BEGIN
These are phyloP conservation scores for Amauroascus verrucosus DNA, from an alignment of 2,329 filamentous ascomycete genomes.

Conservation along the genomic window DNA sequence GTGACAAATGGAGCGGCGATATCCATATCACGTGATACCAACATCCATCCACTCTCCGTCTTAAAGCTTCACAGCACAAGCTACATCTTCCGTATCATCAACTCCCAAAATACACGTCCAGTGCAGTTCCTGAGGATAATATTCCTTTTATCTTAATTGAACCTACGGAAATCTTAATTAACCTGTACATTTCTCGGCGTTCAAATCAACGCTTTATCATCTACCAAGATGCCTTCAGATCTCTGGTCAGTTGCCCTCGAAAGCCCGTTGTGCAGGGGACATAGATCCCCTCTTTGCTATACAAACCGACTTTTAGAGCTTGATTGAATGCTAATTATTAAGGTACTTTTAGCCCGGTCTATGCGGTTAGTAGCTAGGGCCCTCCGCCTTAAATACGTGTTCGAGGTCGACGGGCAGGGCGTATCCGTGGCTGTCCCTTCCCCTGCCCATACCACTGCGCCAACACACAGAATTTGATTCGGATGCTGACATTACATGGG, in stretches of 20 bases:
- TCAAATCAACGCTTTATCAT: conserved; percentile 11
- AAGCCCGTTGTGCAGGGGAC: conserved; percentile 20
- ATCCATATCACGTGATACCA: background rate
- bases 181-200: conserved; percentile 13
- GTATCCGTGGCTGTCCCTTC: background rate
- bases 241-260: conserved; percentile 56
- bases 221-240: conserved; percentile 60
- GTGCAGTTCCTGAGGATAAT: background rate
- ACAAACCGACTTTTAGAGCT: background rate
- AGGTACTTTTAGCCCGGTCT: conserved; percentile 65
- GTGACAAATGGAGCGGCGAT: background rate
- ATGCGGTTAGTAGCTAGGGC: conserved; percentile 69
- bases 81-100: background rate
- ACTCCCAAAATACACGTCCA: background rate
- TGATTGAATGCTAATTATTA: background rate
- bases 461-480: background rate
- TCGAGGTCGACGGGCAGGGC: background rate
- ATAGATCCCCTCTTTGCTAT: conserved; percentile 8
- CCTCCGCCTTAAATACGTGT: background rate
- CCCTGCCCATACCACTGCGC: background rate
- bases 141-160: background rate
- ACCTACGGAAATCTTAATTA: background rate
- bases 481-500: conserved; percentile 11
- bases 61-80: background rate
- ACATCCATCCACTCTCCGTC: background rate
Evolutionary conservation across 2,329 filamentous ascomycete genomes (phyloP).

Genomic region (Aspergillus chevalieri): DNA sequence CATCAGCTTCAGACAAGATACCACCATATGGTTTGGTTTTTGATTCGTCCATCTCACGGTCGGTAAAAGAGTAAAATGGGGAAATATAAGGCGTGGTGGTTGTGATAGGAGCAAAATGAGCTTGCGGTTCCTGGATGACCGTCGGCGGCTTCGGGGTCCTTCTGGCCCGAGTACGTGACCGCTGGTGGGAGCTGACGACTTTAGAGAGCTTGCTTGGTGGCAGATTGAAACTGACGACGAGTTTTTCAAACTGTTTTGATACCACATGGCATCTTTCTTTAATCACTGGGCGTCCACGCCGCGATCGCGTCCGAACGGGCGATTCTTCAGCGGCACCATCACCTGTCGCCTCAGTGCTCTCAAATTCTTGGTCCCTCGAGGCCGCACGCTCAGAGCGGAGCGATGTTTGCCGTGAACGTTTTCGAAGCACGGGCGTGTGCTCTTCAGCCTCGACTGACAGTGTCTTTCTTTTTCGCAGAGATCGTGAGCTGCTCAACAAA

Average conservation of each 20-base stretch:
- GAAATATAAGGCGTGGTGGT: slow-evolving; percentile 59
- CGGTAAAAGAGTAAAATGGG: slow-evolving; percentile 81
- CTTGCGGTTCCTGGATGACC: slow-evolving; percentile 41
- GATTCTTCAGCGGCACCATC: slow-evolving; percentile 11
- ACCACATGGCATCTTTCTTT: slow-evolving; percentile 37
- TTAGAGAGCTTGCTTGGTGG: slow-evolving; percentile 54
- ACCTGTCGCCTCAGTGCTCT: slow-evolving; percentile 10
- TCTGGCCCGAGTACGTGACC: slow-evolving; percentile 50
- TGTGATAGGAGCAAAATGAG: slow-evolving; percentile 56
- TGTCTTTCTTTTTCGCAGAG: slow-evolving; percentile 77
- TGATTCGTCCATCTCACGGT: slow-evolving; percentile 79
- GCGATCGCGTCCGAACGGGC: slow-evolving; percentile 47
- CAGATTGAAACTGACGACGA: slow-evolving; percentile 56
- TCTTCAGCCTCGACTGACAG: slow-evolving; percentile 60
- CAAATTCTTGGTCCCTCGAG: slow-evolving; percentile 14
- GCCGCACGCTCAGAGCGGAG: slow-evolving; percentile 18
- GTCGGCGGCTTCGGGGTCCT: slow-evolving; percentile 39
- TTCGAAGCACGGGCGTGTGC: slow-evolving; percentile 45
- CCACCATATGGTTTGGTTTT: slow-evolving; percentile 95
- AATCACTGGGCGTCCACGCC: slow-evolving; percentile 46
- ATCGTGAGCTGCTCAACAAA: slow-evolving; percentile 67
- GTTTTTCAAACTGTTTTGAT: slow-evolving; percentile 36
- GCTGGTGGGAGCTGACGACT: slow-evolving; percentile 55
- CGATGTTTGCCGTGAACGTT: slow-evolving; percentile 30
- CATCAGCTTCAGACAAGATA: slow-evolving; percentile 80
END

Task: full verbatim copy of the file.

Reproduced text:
These are phyloP conservation scores for Amauroascus verrucosus DNA, from an alignment of 2,329 filamentous ascomycete genomes.

Conservation along the genomic window DNA sequence GTGACAAATGGAGCGGCGATATCCATATCACGTGATACCAACATCCATCCACTCTCCGTCTTAAAGCTTCACAGCACAAGCTACATCTTCCGTATCATCAACTCCCAAAATACACGTCCAGTGCAGTTCCTGAGGATAATATTCCTTTTATCTTAATTGAACCTACGGAAATCTTAATTAACCTGTACATTTCTCGGCGTTCAAATCAACGCTTTATCATCTACCAAGATGCCTTCAGATCTCTGGTCAGTTGCCCTCGAAAGCCCGTTGTGCAGGGGACATAGATCCCCTCTTTGCTATACAAACCGACTTTTAGAGCTTGATTGAATGCTAATTATTAAGGTACTTTTAGCCCGGTCTATGCGGTTAGTAGCTAGGGCCCTCCGCCTTAAATACGTGTTCGAGGTCGACGGGCAGGGCGTATCCGTGGCTGTCCCTTCCCCTGCCCATACCACTGCGCCAACACACAGAATTTGATTCGGATGCTGACATTACATGGG, in stretches of 20 bases:
- TCAAATCAACGCTTTATCAT: conserved; percentile 11
- AAGCCCGTTGTGCAGGGGAC: conserved; percentile 20
- ATCCATATCACGTGATACCA: background rate
- bases 181-200: conserved; percentile 13
- GTATCCGTGGCTGTCCCTTC: background rate
- bases 241-260: conserved; percentile 56
- bases 221-240: conserved; percentile 60
- GTGCAGTTCCTGAGGATAAT: background rate
- ACAAACCGACTTTTAGAGCT: background rate
- AGGTACTTTTAGCCCGGTCT: conserved; percentile 65
- GTGACAAATGGAGCGGCGAT: background rate
- ATGCGGTTAGTAGCTAGGGC: conserved; percentile 69
- bases 81-100: background rate
- ACTCCCAAAATACACGTCCA: background rate
- TGATTGAATGCTAATTATTA: background rate
- bases 461-480: background rate
- TCGAGGTCGACGGGCAGGGC: background rate
- ATAGATCCCCTCTTTGCTAT: conserved; percentile 8
- CCTCCGCCTTAAATACGTGT: background rate
- CCCTGCCCATACCACTGCGC: background rate
- bases 141-160: background rate
- ACCTACGGAAATCTTAATTA: background rate
- bases 481-500: conserved; percentile 11
- bases 61-80: background rate
- ACATCCATCCACTCTCCGTC: background rate
Evolutionary conservation across 2,329 filamentous ascomycete genomes (phyloP).

Genomic region (Aspergillus chevalieri): DNA sequence CATCAGCTTCAGACAAGATACCACCATATGGTTTGGTTTTTGATTCGTCCATCTCACGGTCGGTAAAAGAGTAAAATGGGGAAATATAAGGCGTGGTGGTTGTGATAGGAGCAAAATGAGCTTGCGGTTCCTGGATGACCGTCGGCGGCTTCGGGGTCCTTCTGGCCCGAGTACGTGACCGCTGGTGGGAGCTGACGACTTTAGAGAGCTTGCTTGGTGGCAGATTGAAACTGACGACGAGTTTTTCAAACTGTTTTGATACCACATGGCATCTTTCTTTAATCACTGGGCGTCCACGCCGCGATCGCGTCCGAACGGGCGATTCTTCAGCGGCACCATCACCTGTCGCCTCAGTGCTCTCAAATTCTTGGTCCCTCGAGGCCGCACGCTCAGAGCGGAGCGATGTTTGCCGTGAACGTTTTCGAAGCACGGGCGTGTGCTCTTCAGCCTCGACTGACAGTGTCTTTCTTTTTCGCAGAGATCGTGAGCTGCTCAACAAA

Average conservation of each 20-base stretch:
- GAAATATAAGGCGTGGTGGT: slow-evolving; percentile 59
- CGGTAAAAGAGTAAAATGGG: slow-evolving; percentile 81
- CTTGCGGTTCCTGGATGACC: slow-evolving; percentile 41
- GATTCTTCAGCGGCACCATC: slow-evolving; percentile 11
- ACCACATGGCATCTTTCTTT: slow-evolving; percentile 37
- TTAGAGAGCTTGCTTGGTGG: slow-evolving; percentile 54
- ACCTGTCGCCTCAGTGCTCT: slow-evolving; percentile 10
- TCTGGCCCGAGTACGTGACC: slow-evolving; percentile 50
- TGTGATAGGAGCAAAATGAG: slow-evolving; percentile 56
- TGTCTTTCTTTTTCGCAGAG: slow-evolving; percentile 77
- TGATTCGTCCATCTCACGGT: slow-evolving; percentile 79
- GCGATCGCGTCCGAACGGGC: slow-evolving; percentile 47
- CAGATTGAAACTGACGACGA: slow-evolving; percentile 56
- TCTTCAGCCTCGACTGACAG: slow-evolving; percentile 60
- CAAATTCTTGGTCCCTCGAG: slow-evolving; percentile 14
- GCCGCACGCTCAGAGCGGAG: slow-evolving; percentile 18
- GTCGGCGGCTTCGGGGTCCT: slow-evolving; percentile 39
- TTCGAAGCACGGGCGTGTGC: slow-evolving; percentile 45
- CCACCATATGGTTTGGTTTT: slow-evolving; percentile 95
- AATCACTGGGCGTCCACGCC: slow-evolving; percentile 46
- ATCGTGAGCTGCTCAACAAA: slow-evolving; percentile 67
- GTTTTTCAAACTGTTTTGAT: slow-evolving; percentile 36
- GCTGGTGGGAGCTGACGACT: slow-evolving; percentile 55
- CGATGTTTGCCGTGAACGTT: slow-evolving; percentile 30
- CATCAGCTTCAGACAAGATA: slow-evolving; percentile 80